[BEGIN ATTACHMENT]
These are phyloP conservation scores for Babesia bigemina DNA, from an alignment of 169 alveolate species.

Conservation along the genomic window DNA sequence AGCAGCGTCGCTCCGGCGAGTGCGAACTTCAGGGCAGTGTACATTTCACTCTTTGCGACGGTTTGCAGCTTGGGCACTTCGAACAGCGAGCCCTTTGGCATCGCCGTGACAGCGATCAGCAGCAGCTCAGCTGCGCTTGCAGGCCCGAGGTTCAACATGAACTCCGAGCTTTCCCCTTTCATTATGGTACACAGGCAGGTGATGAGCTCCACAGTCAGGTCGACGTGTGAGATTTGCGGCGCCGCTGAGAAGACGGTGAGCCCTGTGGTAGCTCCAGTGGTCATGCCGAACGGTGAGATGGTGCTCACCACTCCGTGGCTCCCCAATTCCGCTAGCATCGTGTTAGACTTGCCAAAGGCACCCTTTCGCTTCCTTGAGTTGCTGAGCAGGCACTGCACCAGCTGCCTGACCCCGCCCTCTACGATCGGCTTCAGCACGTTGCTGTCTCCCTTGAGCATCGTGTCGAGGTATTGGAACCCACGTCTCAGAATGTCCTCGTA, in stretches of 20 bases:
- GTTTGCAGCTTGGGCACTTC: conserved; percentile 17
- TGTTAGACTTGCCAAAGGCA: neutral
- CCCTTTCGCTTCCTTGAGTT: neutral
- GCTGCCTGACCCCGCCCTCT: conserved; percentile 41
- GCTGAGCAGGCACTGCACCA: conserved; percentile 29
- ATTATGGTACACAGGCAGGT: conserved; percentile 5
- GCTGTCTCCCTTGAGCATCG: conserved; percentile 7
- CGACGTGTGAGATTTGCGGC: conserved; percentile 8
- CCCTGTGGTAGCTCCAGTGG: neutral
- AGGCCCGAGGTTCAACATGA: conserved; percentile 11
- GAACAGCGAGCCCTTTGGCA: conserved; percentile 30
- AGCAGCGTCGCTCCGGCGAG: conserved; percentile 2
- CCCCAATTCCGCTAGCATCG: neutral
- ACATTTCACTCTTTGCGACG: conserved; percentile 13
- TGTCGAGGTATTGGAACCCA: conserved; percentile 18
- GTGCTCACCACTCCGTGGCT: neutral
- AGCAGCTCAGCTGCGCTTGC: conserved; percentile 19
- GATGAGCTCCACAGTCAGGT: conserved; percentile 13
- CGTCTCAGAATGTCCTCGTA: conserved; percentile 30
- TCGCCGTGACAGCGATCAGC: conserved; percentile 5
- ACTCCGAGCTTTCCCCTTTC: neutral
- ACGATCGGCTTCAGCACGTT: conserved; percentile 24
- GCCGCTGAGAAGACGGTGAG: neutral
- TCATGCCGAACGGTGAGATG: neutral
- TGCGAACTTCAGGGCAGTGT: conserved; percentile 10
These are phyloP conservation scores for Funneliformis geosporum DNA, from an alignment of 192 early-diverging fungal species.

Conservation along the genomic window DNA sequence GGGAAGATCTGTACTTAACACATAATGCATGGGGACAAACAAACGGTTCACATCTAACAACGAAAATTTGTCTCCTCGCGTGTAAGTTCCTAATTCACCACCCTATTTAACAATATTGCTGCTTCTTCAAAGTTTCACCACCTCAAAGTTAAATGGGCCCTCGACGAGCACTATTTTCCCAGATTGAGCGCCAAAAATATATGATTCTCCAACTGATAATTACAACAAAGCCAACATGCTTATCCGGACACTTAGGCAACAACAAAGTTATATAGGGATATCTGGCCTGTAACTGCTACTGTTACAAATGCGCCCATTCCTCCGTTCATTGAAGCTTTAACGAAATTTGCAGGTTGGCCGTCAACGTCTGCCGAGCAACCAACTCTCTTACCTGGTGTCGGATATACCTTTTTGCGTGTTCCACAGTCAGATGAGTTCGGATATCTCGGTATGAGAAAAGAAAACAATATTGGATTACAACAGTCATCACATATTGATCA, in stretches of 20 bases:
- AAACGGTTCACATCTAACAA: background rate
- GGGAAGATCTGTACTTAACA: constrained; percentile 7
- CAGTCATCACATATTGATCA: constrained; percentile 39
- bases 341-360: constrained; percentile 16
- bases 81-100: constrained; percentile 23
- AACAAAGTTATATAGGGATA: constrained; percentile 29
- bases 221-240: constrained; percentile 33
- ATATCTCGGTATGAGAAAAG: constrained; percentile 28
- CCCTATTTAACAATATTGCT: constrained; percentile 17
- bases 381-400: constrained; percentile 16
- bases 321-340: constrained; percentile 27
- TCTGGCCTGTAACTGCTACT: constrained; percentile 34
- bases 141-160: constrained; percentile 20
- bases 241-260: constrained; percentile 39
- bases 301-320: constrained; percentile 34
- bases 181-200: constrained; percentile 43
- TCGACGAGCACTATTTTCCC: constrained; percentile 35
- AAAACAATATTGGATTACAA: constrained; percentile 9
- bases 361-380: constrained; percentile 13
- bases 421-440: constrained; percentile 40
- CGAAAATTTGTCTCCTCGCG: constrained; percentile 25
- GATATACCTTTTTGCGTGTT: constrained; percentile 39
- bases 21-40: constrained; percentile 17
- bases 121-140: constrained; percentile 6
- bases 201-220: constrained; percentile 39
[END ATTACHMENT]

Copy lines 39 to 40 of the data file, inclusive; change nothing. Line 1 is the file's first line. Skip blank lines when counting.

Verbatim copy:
- bases 381-400: constrained; percentile 16
- bases 321-340: constrained; percentile 27